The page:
We are thrilled to feature this guest blog post by Anita regarding health concerns during pregnancy. Anita is a freelance writer from Denver, CO and often writes about home, family and health. A mother of two, she enjoys traveling with her family when she isn’t writing.
Pregnancy is a time of great joy and expectation for your new arrival. However, certain foods you eat and even tasks that you perform may pose some health concerns that can affect you and your unborn baby during your pregnancy. Here are some health concerns that shouldn’t worry you, but that you should know about when you are pregnant:
This bacterial infection can lead to meningitis, blood infection, organ lesions, miscarriage, premature birth, or stillbirth. Listeriosis is transmitted through water, soil, and certain foods, including deli meats, cold cuts, uncooked or under-cooked meats, unwashed fruits and vegetables, raw milk, and products that are made with unpasteurized milk, such as certain soft cheeses. Talk with your doctor about foods you can eat and what to look out for when pregnant.
This is parasitic infection can cross the placenta and result in stillbirth, premature birth, low birth weight, and neurological and other problems in the newborn. This parasite is passed from infected animals through eating raw or uncooked meat from an infected animal, fruits, vegetables, and water that come in contact with manure, or through contact with feces, such as when changing the cat’s litter box. Toxoplasmosis during pregnancy isn’t all that common, but should be treated promptly if you suspect you may have it.
Some fish contain high levels of mercury, called methylmercury, that can affect a developing baby’s nervous system. The FDA recommends limiting your intake of fish that contain low levels of methylmercury both before and during pregnancy, and avoid those that are high in methylmercury, especially shark, king mackerel, swordfish, and tilefish.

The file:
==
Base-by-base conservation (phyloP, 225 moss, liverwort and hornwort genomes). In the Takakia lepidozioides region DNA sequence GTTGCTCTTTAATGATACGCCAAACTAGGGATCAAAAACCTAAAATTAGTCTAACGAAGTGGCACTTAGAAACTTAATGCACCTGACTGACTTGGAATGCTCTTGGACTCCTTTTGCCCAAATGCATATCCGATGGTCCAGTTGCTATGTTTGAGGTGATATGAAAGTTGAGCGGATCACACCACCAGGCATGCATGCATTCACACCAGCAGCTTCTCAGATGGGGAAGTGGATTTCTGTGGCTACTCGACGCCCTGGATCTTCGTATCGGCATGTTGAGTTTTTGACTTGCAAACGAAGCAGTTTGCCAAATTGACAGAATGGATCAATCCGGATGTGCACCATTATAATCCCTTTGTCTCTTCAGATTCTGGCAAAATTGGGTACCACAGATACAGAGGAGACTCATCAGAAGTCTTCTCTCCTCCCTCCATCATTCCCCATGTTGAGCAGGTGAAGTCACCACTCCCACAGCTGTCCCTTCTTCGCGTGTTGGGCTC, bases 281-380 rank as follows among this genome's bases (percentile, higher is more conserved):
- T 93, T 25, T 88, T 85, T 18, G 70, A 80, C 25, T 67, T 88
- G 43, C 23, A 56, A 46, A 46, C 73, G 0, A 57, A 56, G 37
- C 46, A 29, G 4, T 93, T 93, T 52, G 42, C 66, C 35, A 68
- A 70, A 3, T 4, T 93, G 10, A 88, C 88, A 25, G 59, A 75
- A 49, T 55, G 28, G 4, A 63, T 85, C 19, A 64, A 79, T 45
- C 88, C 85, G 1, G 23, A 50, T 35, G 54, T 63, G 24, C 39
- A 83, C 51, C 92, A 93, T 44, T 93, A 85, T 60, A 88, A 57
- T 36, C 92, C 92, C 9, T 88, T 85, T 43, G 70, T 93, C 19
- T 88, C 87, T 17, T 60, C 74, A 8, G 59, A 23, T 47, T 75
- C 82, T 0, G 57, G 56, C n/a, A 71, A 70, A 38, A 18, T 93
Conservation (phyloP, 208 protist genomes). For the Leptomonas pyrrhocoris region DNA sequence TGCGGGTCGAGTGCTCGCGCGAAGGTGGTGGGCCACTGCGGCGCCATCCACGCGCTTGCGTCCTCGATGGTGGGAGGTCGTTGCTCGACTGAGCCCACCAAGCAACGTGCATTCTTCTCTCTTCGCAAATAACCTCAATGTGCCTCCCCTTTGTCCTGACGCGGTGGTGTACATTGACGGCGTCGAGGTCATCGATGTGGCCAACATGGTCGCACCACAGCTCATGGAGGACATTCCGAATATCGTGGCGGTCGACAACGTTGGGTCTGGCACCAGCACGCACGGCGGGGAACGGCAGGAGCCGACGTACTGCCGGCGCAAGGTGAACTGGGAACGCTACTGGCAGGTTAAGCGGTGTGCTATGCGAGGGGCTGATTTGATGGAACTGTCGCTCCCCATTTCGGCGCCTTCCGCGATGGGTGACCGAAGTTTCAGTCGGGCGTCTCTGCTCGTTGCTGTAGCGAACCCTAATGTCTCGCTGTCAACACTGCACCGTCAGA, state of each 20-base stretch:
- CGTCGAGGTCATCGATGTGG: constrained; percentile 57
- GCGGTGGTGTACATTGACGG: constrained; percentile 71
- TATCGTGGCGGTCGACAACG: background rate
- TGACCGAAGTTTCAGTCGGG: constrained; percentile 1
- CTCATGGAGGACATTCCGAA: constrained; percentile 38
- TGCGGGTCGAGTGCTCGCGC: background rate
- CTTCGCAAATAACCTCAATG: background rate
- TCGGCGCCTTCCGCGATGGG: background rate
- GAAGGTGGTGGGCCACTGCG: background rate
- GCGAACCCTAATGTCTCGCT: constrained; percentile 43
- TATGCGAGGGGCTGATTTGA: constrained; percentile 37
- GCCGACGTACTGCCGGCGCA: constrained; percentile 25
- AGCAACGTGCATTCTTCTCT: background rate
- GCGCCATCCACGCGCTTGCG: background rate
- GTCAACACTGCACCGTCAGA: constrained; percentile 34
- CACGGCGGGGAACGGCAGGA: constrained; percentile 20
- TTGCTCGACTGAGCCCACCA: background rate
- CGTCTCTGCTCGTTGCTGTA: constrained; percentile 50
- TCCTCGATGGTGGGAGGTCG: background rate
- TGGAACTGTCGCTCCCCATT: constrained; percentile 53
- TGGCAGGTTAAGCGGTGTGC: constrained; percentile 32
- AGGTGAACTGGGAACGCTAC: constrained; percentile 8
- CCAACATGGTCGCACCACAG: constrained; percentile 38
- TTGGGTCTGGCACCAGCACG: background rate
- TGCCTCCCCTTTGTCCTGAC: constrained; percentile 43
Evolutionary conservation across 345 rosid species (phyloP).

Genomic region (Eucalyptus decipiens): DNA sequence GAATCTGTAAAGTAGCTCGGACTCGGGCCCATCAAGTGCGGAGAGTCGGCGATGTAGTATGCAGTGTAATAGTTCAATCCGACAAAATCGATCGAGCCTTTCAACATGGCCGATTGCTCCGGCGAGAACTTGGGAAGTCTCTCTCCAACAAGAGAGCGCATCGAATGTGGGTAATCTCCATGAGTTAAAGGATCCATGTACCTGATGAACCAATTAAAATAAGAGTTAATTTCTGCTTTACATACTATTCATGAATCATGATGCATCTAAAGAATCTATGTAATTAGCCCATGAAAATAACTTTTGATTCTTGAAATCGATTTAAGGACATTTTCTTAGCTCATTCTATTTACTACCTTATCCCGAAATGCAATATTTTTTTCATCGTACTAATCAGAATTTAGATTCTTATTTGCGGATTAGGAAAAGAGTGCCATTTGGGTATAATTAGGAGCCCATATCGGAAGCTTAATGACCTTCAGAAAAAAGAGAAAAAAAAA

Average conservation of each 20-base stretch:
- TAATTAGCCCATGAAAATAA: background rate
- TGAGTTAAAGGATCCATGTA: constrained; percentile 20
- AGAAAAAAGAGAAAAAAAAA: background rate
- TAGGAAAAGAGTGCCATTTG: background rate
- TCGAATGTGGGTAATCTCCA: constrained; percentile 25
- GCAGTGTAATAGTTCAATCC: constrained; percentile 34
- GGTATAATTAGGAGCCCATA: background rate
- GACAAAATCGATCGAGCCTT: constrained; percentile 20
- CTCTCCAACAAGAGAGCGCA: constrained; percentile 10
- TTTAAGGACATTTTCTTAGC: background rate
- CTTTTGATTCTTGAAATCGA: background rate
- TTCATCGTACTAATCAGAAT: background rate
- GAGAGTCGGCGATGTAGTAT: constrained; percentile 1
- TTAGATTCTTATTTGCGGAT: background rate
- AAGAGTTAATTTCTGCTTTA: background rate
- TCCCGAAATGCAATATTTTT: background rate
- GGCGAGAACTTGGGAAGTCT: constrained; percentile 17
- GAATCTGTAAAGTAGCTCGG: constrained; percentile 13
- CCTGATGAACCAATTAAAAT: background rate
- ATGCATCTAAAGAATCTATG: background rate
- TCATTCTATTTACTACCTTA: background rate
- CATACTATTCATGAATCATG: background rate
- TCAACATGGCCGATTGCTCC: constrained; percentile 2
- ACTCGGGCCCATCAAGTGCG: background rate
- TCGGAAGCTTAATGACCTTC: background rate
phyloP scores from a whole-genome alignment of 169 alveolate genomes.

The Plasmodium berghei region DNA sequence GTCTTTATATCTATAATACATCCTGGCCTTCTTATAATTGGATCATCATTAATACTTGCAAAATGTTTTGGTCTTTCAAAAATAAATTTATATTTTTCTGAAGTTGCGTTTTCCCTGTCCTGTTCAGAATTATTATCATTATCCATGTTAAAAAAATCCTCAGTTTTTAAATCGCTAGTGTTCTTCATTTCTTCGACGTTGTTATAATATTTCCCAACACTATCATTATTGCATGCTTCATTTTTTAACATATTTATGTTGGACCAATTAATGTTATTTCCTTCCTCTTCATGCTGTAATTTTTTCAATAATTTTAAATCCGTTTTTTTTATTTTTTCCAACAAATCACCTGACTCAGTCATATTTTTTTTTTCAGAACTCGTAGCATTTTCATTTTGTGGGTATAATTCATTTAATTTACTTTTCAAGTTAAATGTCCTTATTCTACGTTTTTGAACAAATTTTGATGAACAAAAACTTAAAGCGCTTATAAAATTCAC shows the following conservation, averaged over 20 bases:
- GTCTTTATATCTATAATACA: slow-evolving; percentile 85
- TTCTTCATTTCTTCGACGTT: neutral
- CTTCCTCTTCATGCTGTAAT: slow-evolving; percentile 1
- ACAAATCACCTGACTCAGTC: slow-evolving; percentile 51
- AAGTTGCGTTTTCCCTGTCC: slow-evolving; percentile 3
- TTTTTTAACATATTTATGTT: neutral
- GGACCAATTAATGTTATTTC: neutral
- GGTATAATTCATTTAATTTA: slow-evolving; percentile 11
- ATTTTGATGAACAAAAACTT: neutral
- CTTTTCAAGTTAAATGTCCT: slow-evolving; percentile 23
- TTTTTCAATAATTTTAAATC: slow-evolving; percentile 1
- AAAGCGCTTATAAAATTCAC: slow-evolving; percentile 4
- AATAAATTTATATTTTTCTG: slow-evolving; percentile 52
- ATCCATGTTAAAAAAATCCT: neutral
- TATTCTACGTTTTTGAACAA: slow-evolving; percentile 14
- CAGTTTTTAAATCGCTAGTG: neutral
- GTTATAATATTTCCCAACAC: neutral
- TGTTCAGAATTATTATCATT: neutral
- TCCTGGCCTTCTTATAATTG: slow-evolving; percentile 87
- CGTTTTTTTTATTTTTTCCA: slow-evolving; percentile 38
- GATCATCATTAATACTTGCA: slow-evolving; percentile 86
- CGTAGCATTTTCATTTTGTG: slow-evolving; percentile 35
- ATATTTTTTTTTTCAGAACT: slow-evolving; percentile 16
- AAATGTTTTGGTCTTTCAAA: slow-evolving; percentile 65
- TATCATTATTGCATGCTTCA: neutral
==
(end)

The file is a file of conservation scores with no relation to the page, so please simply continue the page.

This form of diabetes occurs only during pregnancy and affects almost 10% of pregnant women, according to the American Diabetes Association. Hormonal changes during pregnancy affect the body’s ability to use insulin, resulting in high blood sugar levels, increasing the risk of macrosomia, problems during delivery, preeclampsia, blood sugar problems in the baby, and stillbirth. If you already have diabetes, it’s important to get specialized diabetes care to prevent any problems.
Preeclampsia is characterized by high blood pressure and fluid retention that is more likely during the second half of pregnancy. Reduced blood flow to organs and the uterus can result in complications that are serious and potentially life-threatening to both mother and baby.
According to Harvard Health Publications, depression during pregnancy can lead to poor maternal care that affects the developing fetus, resulting in learning, emotional, and behavior problems, as well as risk for postpartum depression. Talk with a counselor or your doctor to get the correct treatment.
Knowing the potential risks can help you to make a few changes to reduce the chance of harm to yourself or your baby. In addition, contact your health care provider with any symptoms and follow recommendations provided during each stage of pregnancy.